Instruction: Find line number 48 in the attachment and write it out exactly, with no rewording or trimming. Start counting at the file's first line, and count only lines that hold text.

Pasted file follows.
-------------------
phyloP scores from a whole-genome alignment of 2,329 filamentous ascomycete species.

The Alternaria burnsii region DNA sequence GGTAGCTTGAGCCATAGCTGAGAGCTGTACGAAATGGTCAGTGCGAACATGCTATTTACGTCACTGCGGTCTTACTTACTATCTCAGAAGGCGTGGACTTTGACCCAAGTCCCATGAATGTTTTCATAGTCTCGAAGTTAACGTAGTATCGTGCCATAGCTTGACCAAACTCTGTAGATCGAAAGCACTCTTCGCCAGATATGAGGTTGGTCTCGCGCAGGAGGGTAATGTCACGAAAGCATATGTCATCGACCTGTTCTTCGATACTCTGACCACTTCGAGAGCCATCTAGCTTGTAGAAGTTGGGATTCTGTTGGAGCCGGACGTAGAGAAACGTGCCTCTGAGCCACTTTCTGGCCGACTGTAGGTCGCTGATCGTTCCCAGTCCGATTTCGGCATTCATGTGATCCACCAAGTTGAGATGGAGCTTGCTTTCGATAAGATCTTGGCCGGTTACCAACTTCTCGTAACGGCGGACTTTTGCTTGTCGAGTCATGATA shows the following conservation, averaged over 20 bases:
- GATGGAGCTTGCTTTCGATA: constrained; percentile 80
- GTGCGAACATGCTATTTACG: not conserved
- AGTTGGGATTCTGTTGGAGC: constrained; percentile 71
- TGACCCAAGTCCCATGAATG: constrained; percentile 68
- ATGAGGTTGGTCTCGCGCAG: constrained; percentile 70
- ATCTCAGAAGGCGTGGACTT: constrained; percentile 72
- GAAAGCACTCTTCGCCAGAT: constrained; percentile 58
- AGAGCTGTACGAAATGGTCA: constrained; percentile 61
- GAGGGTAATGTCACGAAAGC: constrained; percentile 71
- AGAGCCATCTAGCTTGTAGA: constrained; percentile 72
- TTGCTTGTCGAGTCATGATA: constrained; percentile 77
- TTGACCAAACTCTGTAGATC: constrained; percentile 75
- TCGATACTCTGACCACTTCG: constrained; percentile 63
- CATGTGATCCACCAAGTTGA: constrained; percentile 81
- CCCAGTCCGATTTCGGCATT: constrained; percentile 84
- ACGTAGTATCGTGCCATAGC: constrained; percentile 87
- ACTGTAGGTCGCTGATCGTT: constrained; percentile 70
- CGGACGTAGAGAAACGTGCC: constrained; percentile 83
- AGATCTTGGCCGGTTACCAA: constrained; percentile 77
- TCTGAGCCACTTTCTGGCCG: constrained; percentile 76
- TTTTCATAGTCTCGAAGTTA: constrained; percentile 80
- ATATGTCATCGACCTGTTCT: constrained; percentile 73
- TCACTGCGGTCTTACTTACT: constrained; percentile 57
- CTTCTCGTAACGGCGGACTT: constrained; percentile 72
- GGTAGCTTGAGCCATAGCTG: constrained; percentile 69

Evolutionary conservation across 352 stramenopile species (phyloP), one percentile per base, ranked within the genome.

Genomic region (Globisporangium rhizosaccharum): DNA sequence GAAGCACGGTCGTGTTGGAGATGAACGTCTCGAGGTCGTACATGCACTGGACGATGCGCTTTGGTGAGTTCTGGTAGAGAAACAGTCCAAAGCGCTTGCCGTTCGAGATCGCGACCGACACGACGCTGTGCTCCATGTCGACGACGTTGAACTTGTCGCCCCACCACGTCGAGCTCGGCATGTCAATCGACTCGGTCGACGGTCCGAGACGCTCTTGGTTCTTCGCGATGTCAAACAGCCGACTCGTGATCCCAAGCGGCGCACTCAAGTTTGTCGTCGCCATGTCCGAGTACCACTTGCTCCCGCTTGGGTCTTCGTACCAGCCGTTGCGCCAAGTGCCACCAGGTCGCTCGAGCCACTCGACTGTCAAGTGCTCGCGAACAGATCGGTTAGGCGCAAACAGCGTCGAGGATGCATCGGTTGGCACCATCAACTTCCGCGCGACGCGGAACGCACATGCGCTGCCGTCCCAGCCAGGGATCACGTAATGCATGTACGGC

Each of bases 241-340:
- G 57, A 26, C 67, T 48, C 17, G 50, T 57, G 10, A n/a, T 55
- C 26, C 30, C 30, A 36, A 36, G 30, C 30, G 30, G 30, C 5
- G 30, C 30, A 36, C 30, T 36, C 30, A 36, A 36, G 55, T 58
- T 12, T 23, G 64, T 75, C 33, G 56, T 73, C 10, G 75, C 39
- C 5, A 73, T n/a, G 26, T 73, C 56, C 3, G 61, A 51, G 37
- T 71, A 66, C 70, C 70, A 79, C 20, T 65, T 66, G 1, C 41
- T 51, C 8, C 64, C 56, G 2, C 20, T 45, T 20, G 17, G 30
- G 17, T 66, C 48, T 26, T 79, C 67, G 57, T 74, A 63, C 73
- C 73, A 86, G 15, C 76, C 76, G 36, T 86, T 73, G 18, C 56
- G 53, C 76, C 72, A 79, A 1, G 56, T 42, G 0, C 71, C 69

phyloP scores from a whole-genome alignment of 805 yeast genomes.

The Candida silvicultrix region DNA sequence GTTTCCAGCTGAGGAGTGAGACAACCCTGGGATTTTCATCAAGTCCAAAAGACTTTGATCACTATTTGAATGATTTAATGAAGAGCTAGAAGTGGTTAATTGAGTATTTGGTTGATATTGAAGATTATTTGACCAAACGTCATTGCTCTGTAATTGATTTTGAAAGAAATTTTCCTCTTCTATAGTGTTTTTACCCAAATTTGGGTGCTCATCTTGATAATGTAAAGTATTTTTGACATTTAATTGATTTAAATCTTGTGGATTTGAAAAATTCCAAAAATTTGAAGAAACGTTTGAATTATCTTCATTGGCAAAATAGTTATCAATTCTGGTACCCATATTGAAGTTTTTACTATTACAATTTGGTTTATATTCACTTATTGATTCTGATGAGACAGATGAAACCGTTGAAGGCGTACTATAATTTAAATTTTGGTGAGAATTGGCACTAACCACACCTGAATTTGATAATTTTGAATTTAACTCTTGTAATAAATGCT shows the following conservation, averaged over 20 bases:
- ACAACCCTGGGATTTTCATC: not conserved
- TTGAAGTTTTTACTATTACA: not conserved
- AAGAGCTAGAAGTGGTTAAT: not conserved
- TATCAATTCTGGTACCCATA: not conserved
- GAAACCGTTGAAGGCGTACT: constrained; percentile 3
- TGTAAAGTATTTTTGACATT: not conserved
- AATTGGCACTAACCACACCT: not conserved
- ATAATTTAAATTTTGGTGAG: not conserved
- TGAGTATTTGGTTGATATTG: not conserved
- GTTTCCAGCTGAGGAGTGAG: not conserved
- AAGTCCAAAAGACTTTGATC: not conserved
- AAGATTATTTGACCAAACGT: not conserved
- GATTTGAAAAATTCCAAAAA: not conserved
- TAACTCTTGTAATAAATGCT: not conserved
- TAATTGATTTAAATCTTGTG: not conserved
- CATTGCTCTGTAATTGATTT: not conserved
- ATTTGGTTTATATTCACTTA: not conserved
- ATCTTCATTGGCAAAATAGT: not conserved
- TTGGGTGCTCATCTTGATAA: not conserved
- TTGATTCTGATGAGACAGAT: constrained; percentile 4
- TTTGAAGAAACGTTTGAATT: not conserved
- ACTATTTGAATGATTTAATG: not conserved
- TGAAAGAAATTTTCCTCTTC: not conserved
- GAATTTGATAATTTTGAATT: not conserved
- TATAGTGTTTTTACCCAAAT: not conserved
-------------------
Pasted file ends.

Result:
- TGTAAAGTATTTTTGACATT: not conserved